With all that in mind, Stade on home soil sound like they should be favourites, and yet Racing seem to be made for knock-out rugby.

Their experience might have been lacking in their Champions Cup quarter-final loss to Saracens, but in comparison to Stade they are old hands at play-off rugby.

Combine that with a conservative game plan, and it's easy to see how they could grind their way to victory.

To do so they will need an improved performance in the set-piece. When they were beaten by Stade's 14 men, their usually dominant tight five was completely outplayed and conceded penalty after penalty at scrum-time.

For all the attacking flair of the likes of Jonathan Danty and injured duo Jules Plisson and Hugo Bonneval, it's another product of the Stade academy, tighthead Rabah Slimani, who could hold the key to the game.

A regular member of France's matchday squads, Slimani is among the very best scrummaging tightheads in the Top 14, and gives Stade a hard edge that could be crucial in the play-offs.

If he and Heinke van der Merwe can dominate as they did at Colombes three weeks ago, Racing will find it hard to set the platform to play their game.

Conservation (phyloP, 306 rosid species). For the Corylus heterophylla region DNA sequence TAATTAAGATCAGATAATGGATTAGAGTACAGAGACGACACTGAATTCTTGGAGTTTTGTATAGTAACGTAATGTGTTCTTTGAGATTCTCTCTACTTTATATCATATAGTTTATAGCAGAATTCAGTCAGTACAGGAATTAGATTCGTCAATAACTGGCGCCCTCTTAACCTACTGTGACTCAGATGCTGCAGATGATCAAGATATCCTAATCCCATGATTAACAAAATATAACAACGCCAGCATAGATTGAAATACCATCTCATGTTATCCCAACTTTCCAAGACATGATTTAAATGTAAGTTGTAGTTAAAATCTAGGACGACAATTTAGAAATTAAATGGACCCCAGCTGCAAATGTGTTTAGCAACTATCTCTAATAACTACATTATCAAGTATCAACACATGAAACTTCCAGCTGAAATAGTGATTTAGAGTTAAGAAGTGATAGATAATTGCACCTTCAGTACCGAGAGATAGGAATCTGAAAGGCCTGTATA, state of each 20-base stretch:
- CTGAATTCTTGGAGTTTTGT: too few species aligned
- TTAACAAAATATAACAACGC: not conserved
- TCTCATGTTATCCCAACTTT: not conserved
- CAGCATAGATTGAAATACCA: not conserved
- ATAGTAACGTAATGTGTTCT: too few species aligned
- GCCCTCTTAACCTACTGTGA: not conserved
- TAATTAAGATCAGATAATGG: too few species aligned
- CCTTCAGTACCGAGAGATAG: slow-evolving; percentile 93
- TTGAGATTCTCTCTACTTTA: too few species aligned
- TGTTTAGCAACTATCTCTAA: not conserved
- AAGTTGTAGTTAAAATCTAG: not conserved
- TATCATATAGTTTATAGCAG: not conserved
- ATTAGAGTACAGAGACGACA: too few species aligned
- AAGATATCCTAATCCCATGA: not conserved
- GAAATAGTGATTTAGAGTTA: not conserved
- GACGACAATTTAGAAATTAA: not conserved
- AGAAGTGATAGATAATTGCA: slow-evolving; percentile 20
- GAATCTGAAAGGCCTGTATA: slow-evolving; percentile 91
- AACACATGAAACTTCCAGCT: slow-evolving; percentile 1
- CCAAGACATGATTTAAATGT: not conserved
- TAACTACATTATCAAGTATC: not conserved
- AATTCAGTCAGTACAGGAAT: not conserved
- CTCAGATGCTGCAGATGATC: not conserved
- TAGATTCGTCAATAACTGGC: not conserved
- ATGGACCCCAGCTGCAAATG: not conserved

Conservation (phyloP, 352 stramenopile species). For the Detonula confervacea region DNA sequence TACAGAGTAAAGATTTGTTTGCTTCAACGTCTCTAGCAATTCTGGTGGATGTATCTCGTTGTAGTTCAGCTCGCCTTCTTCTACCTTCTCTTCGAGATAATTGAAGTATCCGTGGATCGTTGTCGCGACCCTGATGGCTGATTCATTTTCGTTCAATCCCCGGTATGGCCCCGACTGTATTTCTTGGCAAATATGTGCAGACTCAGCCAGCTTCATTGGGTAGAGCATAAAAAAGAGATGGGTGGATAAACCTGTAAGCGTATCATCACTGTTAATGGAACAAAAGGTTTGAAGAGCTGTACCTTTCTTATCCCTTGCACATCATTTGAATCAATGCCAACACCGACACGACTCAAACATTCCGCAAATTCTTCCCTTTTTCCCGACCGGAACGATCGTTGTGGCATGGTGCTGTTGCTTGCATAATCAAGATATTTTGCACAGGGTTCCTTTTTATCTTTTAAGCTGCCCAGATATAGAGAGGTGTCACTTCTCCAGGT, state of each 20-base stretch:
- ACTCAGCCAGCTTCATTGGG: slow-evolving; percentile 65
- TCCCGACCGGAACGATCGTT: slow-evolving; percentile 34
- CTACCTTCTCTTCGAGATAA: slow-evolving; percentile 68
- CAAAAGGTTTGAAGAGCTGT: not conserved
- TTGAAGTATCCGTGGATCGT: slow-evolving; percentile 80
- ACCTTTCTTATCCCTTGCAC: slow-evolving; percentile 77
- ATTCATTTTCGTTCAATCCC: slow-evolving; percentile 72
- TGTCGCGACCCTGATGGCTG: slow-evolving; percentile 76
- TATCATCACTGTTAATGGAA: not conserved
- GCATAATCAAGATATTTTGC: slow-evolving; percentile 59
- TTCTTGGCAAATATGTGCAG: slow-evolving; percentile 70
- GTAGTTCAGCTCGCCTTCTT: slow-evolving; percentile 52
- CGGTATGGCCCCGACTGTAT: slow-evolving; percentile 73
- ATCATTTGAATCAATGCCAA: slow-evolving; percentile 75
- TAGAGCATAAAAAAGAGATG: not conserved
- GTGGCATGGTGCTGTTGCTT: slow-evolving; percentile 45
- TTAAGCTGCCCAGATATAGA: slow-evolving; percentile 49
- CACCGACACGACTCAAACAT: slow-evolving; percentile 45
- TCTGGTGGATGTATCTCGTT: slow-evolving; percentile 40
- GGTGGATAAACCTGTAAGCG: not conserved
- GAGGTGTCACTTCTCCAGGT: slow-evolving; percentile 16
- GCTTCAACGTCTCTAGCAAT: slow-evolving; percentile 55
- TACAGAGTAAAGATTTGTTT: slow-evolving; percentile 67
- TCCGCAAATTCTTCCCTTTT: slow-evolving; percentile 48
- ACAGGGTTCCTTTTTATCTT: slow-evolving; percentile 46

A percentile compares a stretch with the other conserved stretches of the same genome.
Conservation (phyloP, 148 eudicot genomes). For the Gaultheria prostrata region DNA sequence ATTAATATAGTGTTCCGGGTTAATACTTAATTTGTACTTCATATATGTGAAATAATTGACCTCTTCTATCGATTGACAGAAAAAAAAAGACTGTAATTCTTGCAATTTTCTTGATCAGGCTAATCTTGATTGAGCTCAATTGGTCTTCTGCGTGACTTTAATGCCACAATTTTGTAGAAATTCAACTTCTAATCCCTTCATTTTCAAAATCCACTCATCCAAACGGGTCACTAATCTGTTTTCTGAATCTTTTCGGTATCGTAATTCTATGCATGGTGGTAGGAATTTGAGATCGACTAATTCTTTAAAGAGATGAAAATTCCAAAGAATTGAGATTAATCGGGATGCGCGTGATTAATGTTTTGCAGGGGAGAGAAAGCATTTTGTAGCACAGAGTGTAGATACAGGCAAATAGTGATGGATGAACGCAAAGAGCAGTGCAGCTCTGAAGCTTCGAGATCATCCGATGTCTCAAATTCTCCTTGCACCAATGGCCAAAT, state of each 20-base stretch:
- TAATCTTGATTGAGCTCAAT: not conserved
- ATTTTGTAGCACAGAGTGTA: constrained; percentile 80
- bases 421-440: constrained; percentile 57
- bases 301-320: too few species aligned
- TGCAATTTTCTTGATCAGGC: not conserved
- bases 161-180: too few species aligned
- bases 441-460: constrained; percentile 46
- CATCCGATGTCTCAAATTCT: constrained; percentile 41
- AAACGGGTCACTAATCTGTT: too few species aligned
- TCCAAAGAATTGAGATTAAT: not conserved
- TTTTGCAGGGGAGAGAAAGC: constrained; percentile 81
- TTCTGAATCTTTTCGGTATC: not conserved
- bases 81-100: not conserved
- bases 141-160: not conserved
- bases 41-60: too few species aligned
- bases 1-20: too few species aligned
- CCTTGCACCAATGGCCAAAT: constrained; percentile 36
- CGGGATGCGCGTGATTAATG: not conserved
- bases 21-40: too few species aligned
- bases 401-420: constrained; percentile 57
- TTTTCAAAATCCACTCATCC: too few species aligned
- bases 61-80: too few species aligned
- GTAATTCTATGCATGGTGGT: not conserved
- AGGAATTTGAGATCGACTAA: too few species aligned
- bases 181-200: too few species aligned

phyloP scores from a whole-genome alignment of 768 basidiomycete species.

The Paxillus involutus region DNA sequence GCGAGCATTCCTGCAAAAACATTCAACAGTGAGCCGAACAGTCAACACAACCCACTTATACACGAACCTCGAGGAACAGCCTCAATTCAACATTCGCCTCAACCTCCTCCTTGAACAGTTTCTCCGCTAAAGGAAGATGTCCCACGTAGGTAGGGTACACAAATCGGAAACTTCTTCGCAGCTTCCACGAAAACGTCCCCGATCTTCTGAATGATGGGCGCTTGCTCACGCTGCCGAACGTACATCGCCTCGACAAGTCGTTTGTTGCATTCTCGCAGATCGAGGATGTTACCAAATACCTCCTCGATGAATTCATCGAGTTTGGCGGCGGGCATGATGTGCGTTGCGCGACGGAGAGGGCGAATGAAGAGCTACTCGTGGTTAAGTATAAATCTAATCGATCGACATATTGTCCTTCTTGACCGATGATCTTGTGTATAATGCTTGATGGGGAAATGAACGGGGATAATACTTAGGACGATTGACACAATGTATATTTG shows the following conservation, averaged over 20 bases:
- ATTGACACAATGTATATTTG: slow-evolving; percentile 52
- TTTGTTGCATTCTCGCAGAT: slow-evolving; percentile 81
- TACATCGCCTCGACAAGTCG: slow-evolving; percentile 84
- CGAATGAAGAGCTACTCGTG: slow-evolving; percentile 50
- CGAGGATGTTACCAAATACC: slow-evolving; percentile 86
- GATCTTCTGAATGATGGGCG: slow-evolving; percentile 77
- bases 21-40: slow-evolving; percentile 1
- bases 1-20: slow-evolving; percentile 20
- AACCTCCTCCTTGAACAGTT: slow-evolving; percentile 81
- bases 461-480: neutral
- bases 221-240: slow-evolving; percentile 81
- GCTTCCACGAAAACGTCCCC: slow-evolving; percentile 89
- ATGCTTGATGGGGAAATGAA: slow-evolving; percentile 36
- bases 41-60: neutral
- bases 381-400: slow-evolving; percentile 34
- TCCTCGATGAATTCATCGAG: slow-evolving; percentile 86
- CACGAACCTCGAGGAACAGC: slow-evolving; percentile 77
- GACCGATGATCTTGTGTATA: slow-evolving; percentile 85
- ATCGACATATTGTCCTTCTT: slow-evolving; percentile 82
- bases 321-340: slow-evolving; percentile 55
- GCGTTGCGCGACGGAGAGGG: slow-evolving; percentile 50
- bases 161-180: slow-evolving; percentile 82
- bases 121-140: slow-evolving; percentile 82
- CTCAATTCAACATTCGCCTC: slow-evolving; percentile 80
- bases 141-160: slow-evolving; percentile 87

The other area that Racing will target will be the lineout, the key to the success of all teams coached by Laurent Labit and Laurent Travers.

Les Ciel et Blanc have been the best in the league at stealing opposition ball this season and they will put the pressure on Rémi Bonfils to try to disrupt Stade ball.

Alexandre Flanquart will have a big part to play in countering Racing's maul in the air, while there are few better than Pascal Papé once the maul is set up, but even so, Stade want to avoid a territorial kicking battle.

Given how much is at stake, it's unlikely that we'll have a hugely open game, but both teams have plenty of attacking talent in their backlines.

Danty, Stade's powerful young centre, almost certainly would have made a French squad were this not a World Cup year, while his Fijian team-mate Waisea is arguably one of the two or three most dangerous strike runners in the league.